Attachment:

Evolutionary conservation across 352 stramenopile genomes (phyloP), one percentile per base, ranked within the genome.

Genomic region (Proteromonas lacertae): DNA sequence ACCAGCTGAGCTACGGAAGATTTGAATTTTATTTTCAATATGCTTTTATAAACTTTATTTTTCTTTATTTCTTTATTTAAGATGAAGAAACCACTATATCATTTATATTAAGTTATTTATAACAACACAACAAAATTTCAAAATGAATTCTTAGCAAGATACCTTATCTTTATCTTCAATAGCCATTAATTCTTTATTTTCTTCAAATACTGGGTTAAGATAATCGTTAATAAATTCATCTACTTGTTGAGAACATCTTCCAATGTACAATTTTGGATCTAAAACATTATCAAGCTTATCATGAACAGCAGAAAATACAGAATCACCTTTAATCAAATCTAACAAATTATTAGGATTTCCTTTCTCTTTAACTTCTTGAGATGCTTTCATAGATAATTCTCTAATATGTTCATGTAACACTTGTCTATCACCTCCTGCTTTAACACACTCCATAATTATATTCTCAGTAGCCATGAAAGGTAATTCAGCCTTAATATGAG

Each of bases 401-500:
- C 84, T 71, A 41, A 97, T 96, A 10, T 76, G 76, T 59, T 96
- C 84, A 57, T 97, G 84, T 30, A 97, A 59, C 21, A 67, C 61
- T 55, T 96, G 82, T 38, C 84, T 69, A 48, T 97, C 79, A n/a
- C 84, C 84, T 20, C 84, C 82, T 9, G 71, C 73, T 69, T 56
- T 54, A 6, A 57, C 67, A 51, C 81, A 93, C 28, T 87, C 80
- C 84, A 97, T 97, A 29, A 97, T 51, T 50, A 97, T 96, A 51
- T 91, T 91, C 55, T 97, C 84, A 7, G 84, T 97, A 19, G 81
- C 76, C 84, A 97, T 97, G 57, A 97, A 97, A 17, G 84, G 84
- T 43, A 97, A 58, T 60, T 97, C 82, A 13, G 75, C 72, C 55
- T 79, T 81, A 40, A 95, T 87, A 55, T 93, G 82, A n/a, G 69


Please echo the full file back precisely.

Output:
Evolutionary conservation across 352 stramenopile genomes (phyloP), one percentile per base, ranked within the genome.

Genomic region (Proteromonas lacertae): DNA sequence ACCAGCTGAGCTACGGAAGATTTGAATTTTATTTTCAATATGCTTTTATAAACTTTATTTTTCTTTATTTCTTTATTTAAGATGAAGAAACCACTATATCATTTATATTAAGTTATTTATAACAACACAACAAAATTTCAAAATGAATTCTTAGCAAGATACCTTATCTTTATCTTCAATAGCCATTAATTCTTTATTTTCTTCAAATACTGGGTTAAGATAATCGTTAATAAATTCATCTACTTGTTGAGAACATCTTCCAATGTACAATTTTGGATCTAAAACATTATCAAGCTTATCATGAACAGCAGAAAATACAGAATCACCTTTAATCAAATCTAACAAATTATTAGGATTTCCTTTCTCTTTAACTTCTTGAGATGCTTTCATAGATAATTCTCTAATATGTTCATGTAACACTTGTCTATCACCTCCTGCTTTAACACACTCCATAATTATATTCTCAGTAGCCATGAAAGGTAATTCAGCCTTAATATGAG

Each of bases 401-500:
- C 84, T 71, A 41, A 97, T 96, A 10, T 76, G 76, T 59, T 96
- C 84, A 57, T 97, G 84, T 30, A 97, A 59, C 21, A 67, C 61
- T 55, T 96, G 82, T 38, C 84, T 69, A 48, T 97, C 79, A n/a
- C 84, C 84, T 20, C 84, C 82, T 9, G 71, C 73, T 69, T 56
- T 54, A 6, A 57, C 67, A 51, C 81, A 93, C 28, T 87, C 80
- C 84, A 97, T 97, A 29, A 97, T 51, T 50, A 97, T 96, A 51
- T 91, T 91, C 55, T 97, C 84, A 7, G 84, T 97, A 19, G 81
- C 76, C 84, A 97, T 97, G 57, A 97, A 97, A 17, G 84, G 84
- T 43, A 97, A 58, T 60, T 97, C 82, A 13, G 75, C 72, C 55
- T 79, T 81, A 40, A 95, T 87, A 55, T 93, G 82, A n/a, G 69